“Costume” can be a misleading word. The clothing of Cowboy Action Shooting may not be the norm for most of us. I usually don’t wear my cowboy hat in regular life. A lot of spectators can be put off by the idea of having the “dress up,” but the costuming part can be as important as you choose to make it. Some SASS competitors love the history involved in the costume and want to dress exactly as Wild Bill Hickok did, down to the style of his buttons. However if a competitor prefers to wear jeans, boots and a button-down shirt, that is OK, too. The clothing in Cowboy Action is another way to enjoy the historical references of the sport. The cowboy hat keeps the sun off your face and neck, suspenders hold your pants up and boots keep you from stubbing your toe.

Growing up in the sport of Cowboy Action was an amazing experience. With all the demands of adult life, I don’t get to shoot SASS as much as I would like, but when I do get to go back, it is like stepping back in time. Suddenly it is 1900 and my posse and I have to head down to the sheriff’s office, because word is there are some cattle rustlers in town and my grandparents need help protecting their stock.

For more information on SASS or Cowboy Action Shooting please visit www.sassnet.com.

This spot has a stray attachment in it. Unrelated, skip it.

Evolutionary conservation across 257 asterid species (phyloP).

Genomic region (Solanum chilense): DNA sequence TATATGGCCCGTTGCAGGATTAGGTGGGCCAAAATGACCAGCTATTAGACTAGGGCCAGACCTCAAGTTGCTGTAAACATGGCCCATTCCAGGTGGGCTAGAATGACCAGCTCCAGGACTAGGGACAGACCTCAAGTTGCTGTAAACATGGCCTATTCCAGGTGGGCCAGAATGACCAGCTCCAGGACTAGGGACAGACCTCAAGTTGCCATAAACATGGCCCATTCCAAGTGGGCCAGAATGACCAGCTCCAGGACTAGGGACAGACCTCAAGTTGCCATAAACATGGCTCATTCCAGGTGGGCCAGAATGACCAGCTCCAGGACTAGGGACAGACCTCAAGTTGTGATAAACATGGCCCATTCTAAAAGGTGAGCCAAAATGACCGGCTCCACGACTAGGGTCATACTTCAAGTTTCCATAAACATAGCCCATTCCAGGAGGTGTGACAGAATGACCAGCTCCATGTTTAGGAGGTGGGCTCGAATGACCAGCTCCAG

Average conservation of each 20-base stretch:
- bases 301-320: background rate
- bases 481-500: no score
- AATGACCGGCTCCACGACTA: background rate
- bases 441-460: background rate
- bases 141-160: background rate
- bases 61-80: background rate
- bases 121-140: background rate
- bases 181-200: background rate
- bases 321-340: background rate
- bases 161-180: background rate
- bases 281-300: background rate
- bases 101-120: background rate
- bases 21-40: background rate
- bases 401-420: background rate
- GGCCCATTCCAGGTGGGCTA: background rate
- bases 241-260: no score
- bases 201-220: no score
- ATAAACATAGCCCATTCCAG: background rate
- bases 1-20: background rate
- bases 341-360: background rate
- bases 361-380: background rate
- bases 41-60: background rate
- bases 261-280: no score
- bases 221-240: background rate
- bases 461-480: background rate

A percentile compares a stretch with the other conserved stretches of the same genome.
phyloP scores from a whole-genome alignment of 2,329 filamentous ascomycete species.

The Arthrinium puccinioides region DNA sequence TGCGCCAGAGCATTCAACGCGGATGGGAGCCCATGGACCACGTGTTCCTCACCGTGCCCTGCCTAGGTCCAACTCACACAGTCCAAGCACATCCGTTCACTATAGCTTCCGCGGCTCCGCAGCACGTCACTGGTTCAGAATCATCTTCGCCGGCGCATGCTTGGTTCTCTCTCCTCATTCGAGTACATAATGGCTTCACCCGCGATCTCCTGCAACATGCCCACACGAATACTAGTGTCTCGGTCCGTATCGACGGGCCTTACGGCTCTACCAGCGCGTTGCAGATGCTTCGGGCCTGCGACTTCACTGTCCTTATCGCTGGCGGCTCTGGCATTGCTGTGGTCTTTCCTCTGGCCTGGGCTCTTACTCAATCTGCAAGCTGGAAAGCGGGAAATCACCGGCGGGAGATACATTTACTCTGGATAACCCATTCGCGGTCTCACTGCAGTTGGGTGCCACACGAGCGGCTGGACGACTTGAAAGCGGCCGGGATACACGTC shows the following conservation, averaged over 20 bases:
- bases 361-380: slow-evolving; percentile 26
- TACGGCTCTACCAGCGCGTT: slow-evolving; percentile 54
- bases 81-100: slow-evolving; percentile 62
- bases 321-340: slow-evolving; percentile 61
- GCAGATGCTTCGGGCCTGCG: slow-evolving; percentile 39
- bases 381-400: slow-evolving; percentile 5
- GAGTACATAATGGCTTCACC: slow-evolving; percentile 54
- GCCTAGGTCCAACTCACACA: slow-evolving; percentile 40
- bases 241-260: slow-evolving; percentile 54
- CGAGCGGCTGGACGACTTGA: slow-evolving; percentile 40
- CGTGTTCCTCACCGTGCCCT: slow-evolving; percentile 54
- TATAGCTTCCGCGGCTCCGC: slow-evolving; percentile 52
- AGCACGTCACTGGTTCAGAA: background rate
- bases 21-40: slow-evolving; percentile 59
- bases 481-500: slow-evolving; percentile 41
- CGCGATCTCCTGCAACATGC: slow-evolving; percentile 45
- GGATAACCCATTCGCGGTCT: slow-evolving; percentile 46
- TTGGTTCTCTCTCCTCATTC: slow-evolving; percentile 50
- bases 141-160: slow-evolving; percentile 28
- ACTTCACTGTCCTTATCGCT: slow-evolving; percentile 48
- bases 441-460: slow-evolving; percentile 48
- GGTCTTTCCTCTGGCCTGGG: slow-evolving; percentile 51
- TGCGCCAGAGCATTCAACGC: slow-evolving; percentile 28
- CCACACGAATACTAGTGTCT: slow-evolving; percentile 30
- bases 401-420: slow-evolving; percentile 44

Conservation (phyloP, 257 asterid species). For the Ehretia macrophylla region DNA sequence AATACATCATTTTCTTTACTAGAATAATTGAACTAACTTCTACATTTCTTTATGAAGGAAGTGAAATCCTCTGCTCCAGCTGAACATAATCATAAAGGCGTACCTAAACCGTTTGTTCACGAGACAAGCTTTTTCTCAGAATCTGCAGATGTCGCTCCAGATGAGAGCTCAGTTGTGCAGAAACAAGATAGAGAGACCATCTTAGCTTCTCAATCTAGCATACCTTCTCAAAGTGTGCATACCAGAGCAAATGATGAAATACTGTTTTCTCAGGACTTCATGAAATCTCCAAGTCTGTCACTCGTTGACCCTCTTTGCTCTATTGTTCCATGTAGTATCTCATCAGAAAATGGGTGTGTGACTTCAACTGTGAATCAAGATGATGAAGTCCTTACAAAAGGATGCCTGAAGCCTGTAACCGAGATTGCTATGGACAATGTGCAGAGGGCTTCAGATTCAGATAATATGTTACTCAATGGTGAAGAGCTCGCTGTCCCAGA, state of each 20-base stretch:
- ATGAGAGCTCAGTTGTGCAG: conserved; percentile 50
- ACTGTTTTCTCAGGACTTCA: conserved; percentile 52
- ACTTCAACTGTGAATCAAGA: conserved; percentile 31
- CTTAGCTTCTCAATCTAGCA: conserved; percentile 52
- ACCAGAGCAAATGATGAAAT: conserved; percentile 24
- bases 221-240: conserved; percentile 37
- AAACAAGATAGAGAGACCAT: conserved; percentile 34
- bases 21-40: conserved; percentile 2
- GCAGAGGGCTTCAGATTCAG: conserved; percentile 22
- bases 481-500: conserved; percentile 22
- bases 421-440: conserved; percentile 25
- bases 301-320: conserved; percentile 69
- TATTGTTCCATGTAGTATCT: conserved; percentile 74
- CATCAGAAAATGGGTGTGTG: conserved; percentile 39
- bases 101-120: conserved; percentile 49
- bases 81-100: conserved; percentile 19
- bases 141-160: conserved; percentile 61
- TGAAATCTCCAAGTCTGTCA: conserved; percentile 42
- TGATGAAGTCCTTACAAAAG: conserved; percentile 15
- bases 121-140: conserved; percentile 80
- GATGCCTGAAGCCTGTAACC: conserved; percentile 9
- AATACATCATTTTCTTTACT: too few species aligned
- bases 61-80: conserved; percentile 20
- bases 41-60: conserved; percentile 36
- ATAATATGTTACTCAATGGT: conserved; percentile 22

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Randi’s grandfather is pictured here, wearing the black shirt and red suspenders.

  • About Randi Rogers

    Randi Rogers is a shooter from the top of her head down to the tips of her toes. Working as the Sales and Marketing Manager for the holster manufacturing company Comp-Tac, Randi dabbles in hunting, fishing and the great outdoors but at the end of the day she wants to have a gun in her hand. For the last 18 years as a Smith & Wesson and Compt-Tac pro competition shooter, Randi has won over 50 world and national titles in action shooting sports such as Cowboy Action Shooting, IDPA, IPSC, USPSA and 3Gun. Randi fills her days concealed carrying in a Comp-Tac Holster, spending time practicing at the range, writing for different outdoor publications and finding new ways to help other women enjoy the recreation and entertainment of target shooting.